WASHOUGAL — Entering the Columbia Ridge Senior Living complex, one could be forgiven for thinking that it was like many other assisted living centers that dot the country. Dishes clatter in the background as meals are prepared, attendants bustle about their business and residents talk or go to and from their daily activities.
However, step inside the residence, and one is met by a brightly painted American flag and the words “Hall of Honor” displayed on a wall. Proceeding down this Hall of Honor, one realizes that Columbia Ridge has assembled a veritable time capsule of American military memorabilia, all in an effort to pay tribute to the nation’s veterans.
The push to create the Hall of Honor at Columbia Ridge was spearheaded by Executive Director Lori Anderson. According to Anderson, the Hall of Honor began in early June as a way to show proper respect and honor to veterans.
Anderson said that prior to the creation of the Hall of Honor, the senior living center had an image of an eagle accompanying photographs of residents who were veterans. This small wall helped spur Anderson to do something more to honor the nation’s service men and women.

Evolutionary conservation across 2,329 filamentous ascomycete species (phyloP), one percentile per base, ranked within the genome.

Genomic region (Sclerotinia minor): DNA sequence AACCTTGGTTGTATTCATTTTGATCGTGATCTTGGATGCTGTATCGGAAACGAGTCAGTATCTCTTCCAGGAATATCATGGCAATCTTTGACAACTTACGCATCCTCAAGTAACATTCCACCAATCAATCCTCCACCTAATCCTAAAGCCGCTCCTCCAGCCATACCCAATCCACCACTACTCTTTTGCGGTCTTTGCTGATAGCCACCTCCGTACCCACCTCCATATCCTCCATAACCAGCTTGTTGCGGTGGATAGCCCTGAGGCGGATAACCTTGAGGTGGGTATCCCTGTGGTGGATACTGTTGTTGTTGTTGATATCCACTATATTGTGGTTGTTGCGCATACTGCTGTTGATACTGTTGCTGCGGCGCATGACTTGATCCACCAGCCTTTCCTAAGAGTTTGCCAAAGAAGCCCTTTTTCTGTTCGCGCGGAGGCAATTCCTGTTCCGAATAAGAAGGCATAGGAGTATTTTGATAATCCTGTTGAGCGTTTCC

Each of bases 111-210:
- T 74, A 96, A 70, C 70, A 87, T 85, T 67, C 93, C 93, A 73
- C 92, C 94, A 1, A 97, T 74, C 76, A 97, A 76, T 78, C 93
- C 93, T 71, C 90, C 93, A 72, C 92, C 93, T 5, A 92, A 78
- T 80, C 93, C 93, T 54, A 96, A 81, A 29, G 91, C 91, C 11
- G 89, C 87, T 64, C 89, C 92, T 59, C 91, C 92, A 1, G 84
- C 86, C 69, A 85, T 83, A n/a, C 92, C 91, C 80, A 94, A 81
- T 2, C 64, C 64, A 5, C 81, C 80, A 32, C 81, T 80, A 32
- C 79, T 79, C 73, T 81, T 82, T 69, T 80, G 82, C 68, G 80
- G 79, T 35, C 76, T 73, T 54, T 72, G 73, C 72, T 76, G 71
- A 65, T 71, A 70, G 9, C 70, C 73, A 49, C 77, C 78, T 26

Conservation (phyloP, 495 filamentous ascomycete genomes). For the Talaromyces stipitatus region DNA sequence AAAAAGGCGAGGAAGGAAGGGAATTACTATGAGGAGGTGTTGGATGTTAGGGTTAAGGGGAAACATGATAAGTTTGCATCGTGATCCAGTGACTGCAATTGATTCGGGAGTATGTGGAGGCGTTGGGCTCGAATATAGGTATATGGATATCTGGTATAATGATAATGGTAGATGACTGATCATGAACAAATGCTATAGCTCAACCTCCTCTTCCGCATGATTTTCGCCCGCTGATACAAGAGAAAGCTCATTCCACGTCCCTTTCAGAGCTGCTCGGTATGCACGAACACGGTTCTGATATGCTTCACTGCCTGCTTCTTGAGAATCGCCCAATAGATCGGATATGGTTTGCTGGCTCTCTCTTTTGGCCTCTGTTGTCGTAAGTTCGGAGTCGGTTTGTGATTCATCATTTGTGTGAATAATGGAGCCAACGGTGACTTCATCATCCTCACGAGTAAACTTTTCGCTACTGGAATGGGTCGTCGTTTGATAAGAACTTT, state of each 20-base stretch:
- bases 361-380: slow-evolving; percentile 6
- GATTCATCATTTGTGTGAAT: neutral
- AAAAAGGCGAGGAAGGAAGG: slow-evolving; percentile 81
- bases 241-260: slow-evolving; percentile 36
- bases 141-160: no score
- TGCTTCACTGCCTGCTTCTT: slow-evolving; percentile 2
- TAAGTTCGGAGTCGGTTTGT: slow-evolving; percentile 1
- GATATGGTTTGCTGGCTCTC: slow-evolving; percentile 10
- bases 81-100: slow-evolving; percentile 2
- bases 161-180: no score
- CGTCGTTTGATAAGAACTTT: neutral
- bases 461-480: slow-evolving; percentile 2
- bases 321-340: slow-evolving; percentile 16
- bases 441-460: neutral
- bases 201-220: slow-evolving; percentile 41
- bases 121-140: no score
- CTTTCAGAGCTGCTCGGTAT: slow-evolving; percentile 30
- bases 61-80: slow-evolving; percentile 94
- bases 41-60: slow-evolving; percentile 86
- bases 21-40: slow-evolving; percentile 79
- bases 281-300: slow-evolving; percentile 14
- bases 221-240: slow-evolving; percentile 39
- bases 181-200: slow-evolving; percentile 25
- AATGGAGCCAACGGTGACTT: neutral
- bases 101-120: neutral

When one of the residents of the home passed away and their picture was removed from the wall, Anderson felt that “it shouldn’t be over.”
“It’s got to be more than this,” Anderson said. “They need to be honored whether they’re here or not, whether they’re our residents or not.” These feelings helped drive Anderson to build the Hall of Honor.
A walk down the hall subjects viewers to a walk through time. The Hall of Honor begins with a painting of an American flag on the wall, emblazoned with the words of the Pledge of Allegiance.
The walls of the hall are lined with photos of resident veterans, organized by the branch of the military in which they served. These photos are not only recent photos of the veterans, but also pictures from when they were in uniform.
The walls are also lined with artifacts from the World Wars and other historic periods. These include historic prints of American propaganda posters, a gallery of images of historic aircraft and newspaper clippings detailing significant events such as the Japanese attack on Pearl Harbor.
There are also a myriad of photos of resident veterans and their fellow service men and women during the times in which they served. The hall also features images of ships on which some of the veterans served.
While the artifacts primarily revolve around World War I, World War II and the Korean War, other items have been donated that commemorate other conflicts. For example, a folded flag hangs on the wall and was flown in honor of Columbia Ridge Senior Living and its veterans over a military base in Afghanistan.